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Covid-19 and architecture

There is plenty of information on Covid out there, so I am going to stay in my lane and talk specifically about architecture/construction, what I am seeing, and where this might all be heading. Starting with some practicalities: I speak with lots of consultants, contractors, and manufacturers/suppliers. Most of the people I deal with are keeping fairly busy, actually surprisingly busy, considering the circumstances. However, the people at the front end of the building process (architects, engineers, realtors) are noting a distinct lack of new work coming along. There may be things brewing, but owners are slow to commit to anything right now. There is a lot of ‘wait-and-see’ happening. Because the front end design work is slow, there likely will be a ripple effect through to the construction phase, but it may be delayed by 6-18 months until the full effects are felt. There are a few areas which are keeping quite busy—basically anything backstopped by the government, and especially healthcare (hospitals, clinics, etc). These are shovel in the ground projects that keep the economy moving, but everything else seem to be moving at a glacial pace.

It is also possible that there is a lot of pent up demand for projects that will suddenly come online once the ‘all clear’ is given (ie when a vaccine is imminent). If that happens, we can expect a logjam of development and building permit applications. At the best of times it is difficult to get permits in a timely way, and that is not likely to get any better. And then there will be another logjam to actually get things built, but let’s not get ahead of ourselves.

We can also expect some turbulence with supplies of materials and manufactured goods. Canada is good at producing raw materials but less good at manufactured goods, a lot of which comes from Asia, Europe, or the US. And the manufacturers in most countries are grappling with some challenging working conditions with social distancing and sickness/staffing issues, so delays can be expected. In building terms, this may translate into delays on items such as lighting, doors/windows, mechanical equipment, etc. And the strange state of the economy is going to impact many companies in unexpected ways. Caution is recommended when giving large deposits up front for any imported manufactured goods.

There will be plenty of long term fallout as well. Noboby can really predict where it is all leading, but there are some definite trends that are shaping up. There is plenty of talk about the pandemic being a warm up for the main act, which is climate change. Both are global in scale, devastating in impact, and difficult for our puny little brains to fully comprehend. Climate change has been described as humanity’s ‘long emergency’ and Covid has given us a much better idea of the scale of global action required to deal with it. We need to have everyone aboard in all countries, as viruses and climate don’t care much about borders. The extent of the effort to combat climate change has until now been considered nearly impossible to implement in short order. But China’s C02 emissions dropped by about 18% in February/March, while global emissions in total are down about 8% so far this year.  And the air quality in most of the world’s biggest cities has improved—in some cases very dramatically. So, it is entirely possible to implement sweeping changes quickly, as long as there is collective will.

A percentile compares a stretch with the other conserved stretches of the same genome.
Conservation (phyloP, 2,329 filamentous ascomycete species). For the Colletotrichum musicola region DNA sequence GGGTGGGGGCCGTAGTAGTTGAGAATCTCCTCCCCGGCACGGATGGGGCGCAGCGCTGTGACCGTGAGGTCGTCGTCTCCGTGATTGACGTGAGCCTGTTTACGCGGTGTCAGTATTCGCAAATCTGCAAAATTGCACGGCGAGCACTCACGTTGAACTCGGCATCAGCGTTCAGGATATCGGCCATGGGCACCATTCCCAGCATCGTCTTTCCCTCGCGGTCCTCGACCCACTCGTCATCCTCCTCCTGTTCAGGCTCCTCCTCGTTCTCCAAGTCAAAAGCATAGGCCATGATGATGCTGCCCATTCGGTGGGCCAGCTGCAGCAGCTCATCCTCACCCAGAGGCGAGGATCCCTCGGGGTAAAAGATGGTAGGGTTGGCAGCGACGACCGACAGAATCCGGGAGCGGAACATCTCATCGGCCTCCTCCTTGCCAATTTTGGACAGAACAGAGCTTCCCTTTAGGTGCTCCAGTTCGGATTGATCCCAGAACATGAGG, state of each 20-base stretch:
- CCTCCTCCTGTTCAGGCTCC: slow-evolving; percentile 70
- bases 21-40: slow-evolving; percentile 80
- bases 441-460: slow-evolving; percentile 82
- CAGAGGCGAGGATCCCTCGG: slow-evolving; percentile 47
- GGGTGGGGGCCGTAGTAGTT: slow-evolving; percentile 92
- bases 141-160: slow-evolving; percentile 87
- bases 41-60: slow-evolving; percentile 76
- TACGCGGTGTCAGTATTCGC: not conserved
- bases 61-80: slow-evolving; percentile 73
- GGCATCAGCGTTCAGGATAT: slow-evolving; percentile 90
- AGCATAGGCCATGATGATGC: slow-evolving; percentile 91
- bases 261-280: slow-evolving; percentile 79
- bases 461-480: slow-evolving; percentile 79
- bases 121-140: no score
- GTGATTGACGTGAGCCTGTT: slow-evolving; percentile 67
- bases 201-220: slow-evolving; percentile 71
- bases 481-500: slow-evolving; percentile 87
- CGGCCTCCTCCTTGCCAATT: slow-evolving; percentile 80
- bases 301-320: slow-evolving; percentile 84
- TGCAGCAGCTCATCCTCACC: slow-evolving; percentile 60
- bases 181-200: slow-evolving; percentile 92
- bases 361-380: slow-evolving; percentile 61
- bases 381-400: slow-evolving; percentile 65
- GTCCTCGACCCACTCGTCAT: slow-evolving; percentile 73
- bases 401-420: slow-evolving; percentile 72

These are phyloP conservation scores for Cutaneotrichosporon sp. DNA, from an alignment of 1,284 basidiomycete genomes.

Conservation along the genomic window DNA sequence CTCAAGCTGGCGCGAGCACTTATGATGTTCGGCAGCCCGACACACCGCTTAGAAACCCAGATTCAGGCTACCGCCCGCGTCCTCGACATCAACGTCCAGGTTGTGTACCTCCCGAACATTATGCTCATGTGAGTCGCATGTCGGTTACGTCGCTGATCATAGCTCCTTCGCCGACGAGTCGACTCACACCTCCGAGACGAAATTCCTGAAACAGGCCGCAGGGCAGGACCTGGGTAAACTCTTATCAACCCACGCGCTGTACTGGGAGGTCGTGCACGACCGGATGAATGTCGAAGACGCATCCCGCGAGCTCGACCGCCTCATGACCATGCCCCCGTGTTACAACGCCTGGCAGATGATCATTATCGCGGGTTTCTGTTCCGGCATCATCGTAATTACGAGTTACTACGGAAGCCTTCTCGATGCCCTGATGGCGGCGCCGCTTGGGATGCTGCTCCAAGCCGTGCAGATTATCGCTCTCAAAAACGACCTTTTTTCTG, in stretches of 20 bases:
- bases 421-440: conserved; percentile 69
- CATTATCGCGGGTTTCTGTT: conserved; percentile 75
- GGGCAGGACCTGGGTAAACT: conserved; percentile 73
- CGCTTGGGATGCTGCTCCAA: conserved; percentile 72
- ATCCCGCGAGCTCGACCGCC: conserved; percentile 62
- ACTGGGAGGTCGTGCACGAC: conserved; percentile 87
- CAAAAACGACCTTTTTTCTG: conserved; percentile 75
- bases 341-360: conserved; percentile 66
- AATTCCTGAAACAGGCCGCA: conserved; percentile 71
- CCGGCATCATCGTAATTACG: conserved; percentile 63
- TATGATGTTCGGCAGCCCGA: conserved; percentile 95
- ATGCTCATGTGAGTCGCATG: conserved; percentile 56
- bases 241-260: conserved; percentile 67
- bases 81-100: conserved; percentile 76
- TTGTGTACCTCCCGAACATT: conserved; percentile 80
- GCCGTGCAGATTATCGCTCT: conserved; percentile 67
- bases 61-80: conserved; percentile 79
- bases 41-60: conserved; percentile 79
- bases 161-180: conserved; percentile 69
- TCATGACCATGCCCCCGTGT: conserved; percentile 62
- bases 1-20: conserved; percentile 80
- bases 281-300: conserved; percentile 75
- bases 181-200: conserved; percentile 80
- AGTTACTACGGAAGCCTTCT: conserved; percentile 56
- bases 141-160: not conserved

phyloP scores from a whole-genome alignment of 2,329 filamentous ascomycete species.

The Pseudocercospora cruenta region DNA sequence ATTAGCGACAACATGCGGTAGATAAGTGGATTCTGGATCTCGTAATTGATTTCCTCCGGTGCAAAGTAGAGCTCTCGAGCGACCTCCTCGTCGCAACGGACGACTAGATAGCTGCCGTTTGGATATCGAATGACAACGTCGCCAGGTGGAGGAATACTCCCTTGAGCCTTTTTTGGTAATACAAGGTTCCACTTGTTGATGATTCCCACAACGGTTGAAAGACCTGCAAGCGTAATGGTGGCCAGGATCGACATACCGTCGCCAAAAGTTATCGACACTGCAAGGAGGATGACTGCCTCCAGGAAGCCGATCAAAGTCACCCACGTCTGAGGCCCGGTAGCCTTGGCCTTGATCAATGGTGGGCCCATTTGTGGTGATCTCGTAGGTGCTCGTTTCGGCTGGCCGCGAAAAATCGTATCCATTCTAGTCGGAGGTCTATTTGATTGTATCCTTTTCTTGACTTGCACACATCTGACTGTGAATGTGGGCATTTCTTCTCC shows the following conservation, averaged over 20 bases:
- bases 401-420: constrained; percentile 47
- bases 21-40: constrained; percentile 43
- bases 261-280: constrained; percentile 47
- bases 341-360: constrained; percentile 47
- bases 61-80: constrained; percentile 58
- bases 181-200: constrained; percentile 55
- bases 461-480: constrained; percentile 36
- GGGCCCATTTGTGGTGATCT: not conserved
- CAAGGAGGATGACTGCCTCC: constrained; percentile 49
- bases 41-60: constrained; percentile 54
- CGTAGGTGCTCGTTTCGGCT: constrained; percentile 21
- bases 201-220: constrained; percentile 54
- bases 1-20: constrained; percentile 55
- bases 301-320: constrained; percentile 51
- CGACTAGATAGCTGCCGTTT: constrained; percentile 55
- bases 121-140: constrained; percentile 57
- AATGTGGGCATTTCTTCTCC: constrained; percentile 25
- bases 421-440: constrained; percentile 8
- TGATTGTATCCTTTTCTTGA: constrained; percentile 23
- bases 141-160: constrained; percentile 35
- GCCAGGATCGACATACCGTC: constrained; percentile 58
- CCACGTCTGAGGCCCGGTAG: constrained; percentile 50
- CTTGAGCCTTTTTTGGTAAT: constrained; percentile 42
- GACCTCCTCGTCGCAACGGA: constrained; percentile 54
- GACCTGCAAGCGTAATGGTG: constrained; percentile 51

At a building level, we already have the know-how to do net zero energy/water buildings and low carbon buildings, and there is hopefully more momentum to make them more and more common. Buildings are also likely to become more resilient—ie not rely so heavily on huge inputs of energy and water to function, and be able to accommodate a wider range of activities and uses. For example, during the Covid lockdown, most housing has had to adapt to being used as office space. And there may be more ‘localization’, using resources that can be found nearby, rather than shipping stone in from South America, windows from Poland, and heat pumps from Japan.

Another trend that may amplify is that Canada has always been considered a global ‘safe harbour’, as it is wealthy, has good health care/ education, a stable government and a healthy environment. Basically, it is looks like a good place to sit out an epidemic, escape from some of the worst impacts of climate change, or park investment money. How this plays out in the built environment is a bit unknown, but there is a smaller scale historical example: in 1999 there was a large exodus of people and capital from Hong Kong to Canada, and specifically to Vancouver. It lead to a substantial building boom, especially for new homes on the west side of the city.

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